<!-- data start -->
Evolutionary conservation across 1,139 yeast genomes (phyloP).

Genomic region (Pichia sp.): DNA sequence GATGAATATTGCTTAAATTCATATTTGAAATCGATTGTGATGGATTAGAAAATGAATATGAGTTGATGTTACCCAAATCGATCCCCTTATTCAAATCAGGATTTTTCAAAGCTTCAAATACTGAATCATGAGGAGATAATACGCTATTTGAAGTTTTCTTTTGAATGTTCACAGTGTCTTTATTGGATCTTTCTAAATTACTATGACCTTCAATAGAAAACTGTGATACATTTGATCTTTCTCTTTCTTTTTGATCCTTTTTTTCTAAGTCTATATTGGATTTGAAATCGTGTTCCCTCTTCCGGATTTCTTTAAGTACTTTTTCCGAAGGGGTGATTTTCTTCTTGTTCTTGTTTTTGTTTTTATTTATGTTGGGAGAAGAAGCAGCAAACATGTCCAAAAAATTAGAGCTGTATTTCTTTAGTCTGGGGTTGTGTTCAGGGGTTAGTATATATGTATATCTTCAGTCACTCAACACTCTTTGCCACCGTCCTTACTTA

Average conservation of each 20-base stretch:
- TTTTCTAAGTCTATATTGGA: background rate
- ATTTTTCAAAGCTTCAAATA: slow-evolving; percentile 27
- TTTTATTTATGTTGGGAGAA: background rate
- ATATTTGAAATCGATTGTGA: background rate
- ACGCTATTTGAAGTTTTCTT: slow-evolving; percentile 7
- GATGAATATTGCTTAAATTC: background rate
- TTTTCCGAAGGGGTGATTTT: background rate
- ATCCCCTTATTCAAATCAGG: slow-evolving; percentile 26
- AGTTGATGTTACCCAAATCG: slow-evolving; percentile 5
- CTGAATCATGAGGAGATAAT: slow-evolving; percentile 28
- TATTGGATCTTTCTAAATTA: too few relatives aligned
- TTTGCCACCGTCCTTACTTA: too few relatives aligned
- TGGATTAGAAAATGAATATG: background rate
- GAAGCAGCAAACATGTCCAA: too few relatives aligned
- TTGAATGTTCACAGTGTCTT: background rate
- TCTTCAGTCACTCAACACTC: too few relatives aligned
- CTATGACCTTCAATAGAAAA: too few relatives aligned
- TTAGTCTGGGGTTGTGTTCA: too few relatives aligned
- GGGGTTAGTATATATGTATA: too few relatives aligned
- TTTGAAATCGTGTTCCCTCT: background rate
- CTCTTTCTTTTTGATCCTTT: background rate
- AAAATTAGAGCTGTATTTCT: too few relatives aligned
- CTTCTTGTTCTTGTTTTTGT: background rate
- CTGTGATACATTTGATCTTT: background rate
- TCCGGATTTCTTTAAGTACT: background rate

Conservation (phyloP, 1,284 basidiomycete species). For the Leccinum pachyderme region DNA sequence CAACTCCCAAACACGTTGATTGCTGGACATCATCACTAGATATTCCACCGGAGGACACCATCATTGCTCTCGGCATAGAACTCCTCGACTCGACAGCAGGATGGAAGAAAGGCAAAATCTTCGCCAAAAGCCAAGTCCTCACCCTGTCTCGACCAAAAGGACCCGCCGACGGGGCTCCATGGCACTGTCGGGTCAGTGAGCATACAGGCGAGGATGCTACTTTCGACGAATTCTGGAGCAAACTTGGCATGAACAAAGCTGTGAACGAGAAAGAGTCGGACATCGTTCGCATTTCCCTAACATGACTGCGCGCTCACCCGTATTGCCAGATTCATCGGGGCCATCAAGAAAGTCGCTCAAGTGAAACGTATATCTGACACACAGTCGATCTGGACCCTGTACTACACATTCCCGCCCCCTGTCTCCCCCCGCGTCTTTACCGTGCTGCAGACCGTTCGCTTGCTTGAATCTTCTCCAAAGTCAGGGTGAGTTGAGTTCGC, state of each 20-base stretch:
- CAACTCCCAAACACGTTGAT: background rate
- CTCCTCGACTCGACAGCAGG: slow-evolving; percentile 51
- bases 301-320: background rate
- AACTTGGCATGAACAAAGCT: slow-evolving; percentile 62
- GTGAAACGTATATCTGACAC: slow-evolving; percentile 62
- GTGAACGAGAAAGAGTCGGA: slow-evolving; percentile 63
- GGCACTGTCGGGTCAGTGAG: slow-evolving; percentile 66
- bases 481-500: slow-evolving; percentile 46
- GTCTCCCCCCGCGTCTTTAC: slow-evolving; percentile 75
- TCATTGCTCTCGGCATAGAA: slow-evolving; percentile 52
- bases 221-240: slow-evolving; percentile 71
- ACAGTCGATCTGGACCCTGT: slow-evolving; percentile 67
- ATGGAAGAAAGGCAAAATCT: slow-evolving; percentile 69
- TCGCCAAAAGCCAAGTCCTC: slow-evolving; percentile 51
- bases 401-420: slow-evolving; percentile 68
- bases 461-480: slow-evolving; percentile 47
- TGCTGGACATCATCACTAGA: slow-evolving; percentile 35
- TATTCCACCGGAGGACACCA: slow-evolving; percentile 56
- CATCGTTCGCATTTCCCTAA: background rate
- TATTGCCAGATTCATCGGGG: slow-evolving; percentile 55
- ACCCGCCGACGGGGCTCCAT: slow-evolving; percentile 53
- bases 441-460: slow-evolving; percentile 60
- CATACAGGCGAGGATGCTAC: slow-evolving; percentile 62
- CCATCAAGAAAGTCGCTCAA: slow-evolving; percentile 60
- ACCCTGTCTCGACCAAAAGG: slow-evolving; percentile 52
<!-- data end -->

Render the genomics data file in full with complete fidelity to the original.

Evolutionary conservation across 1,139 yeast genomes (phyloP).

Genomic region (Pichia sp.): DNA sequence GATGAATATTGCTTAAATTCATATTTGAAATCGATTGTGATGGATTAGAAAATGAATATGAGTTGATGTTACCCAAATCGATCCCCTTATTCAAATCAGGATTTTTCAAAGCTTCAAATACTGAATCATGAGGAGATAATACGCTATTTGAAGTTTTCTTTTGAATGTTCACAGTGTCTTTATTGGATCTTTCTAAATTACTATGACCTTCAATAGAAAACTGTGATACATTTGATCTTTCTCTTTCTTTTTGATCCTTTTTTTCTAAGTCTATATTGGATTTGAAATCGTGTTCCCTCTTCCGGATTTCTTTAAGTACTTTTTCCGAAGGGGTGATTTTCTTCTTGTTCTTGTTTTTGTTTTTATTTATGTTGGGAGAAGAAGCAGCAAACATGTCCAAAAAATTAGAGCTGTATTTCTTTAGTCTGGGGTTGTGTTCAGGGGTTAGTATATATGTATATCTTCAGTCACTCAACACTCTTTGCCACCGTCCTTACTTA

Average conservation of each 20-base stretch:
- TTTTCTAAGTCTATATTGGA: background rate
- ATTTTTCAAAGCTTCAAATA: slow-evolving; percentile 27
- TTTTATTTATGTTGGGAGAA: background rate
- ATATTTGAAATCGATTGTGA: background rate
- ACGCTATTTGAAGTTTTCTT: slow-evolving; percentile 7
- GATGAATATTGCTTAAATTC: background rate
- TTTTCCGAAGGGGTGATTTT: background rate
- ATCCCCTTATTCAAATCAGG: slow-evolving; percentile 26
- AGTTGATGTTACCCAAATCG: slow-evolving; percentile 5
- CTGAATCATGAGGAGATAAT: slow-evolving; percentile 28
- TATTGGATCTTTCTAAATTA: too few relatives aligned
- TTTGCCACCGTCCTTACTTA: too few relatives aligned
- TGGATTAGAAAATGAATATG: background rate
- GAAGCAGCAAACATGTCCAA: too few relatives aligned
- TTGAATGTTCACAGTGTCTT: background rate
- TCTTCAGTCACTCAACACTC: too few relatives aligned
- CTATGACCTTCAATAGAAAA: too few relatives aligned
- TTAGTCTGGGGTTGTGTTCA: too few relatives aligned
- GGGGTTAGTATATATGTATA: too few relatives aligned
- TTTGAAATCGTGTTCCCTCT: background rate
- CTCTTTCTTTTTGATCCTTT: background rate
- AAAATTAGAGCTGTATTTCT: too few relatives aligned
- CTTCTTGTTCTTGTTTTTGT: background rate
- CTGTGATACATTTGATCTTT: background rate
- TCCGGATTTCTTTAAGTACT: background rate

Conservation (phyloP, 1,284 basidiomycete species). For the Leccinum pachyderme region DNA sequence CAACTCCCAAACACGTTGATTGCTGGACATCATCACTAGATATTCCACCGGAGGACACCATCATTGCTCTCGGCATAGAACTCCTCGACTCGACAGCAGGATGGAAGAAAGGCAAAATCTTCGCCAAAAGCCAAGTCCTCACCCTGTCTCGACCAAAAGGACCCGCCGACGGGGCTCCATGGCACTGTCGGGTCAGTGAGCATACAGGCGAGGATGCTACTTTCGACGAATTCTGGAGCAAACTTGGCATGAACAAAGCTGTGAACGAGAAAGAGTCGGACATCGTTCGCATTTCCCTAACATGACTGCGCGCTCACCCGTATTGCCAGATTCATCGGGGCCATCAAGAAAGTCGCTCAAGTGAAACGTATATCTGACACACAGTCGATCTGGACCCTGTACTACACATTCCCGCCCCCTGTCTCCCCCCGCGTCTTTACCGTGCTGCAGACCGTTCGCTTGCTTGAATCTTCTCCAAAGTCAGGGTGAGTTGAGTTCGC, state of each 20-base stretch:
- CAACTCCCAAACACGTTGAT: background rate
- CTCCTCGACTCGACAGCAGG: slow-evolving; percentile 51
- bases 301-320: background rate
- AACTTGGCATGAACAAAGCT: slow-evolving; percentile 62
- GTGAAACGTATATCTGACAC: slow-evolving; percentile 62
- GTGAACGAGAAAGAGTCGGA: slow-evolving; percentile 63
- GGCACTGTCGGGTCAGTGAG: slow-evolving; percentile 66
- bases 481-500: slow-evolving; percentile 46
- GTCTCCCCCCGCGTCTTTAC: slow-evolving; percentile 75
- TCATTGCTCTCGGCATAGAA: slow-evolving; percentile 52
- bases 221-240: slow-evolving; percentile 71
- ACAGTCGATCTGGACCCTGT: slow-evolving; percentile 67
- ATGGAAGAAAGGCAAAATCT: slow-evolving; percentile 69
- TCGCCAAAAGCCAAGTCCTC: slow-evolving; percentile 51
- bases 401-420: slow-evolving; percentile 68
- bases 461-480: slow-evolving; percentile 47
- TGCTGGACATCATCACTAGA: slow-evolving; percentile 35
- TATTCCACCGGAGGACACCA: slow-evolving; percentile 56
- CATCGTTCGCATTTCCCTAA: background rate
- TATTGCCAGATTCATCGGGG: slow-evolving; percentile 55
- ACCCGCCGACGGGGCTCCAT: slow-evolving; percentile 53
- bases 441-460: slow-evolving; percentile 60
- CATACAGGCGAGGATGCTAC: slow-evolving; percentile 62
- CCATCAAGAAAGTCGCTCAA: slow-evolving; percentile 60
- ACCCTGTCTCGACCAAAAGG: slow-evolving; percentile 52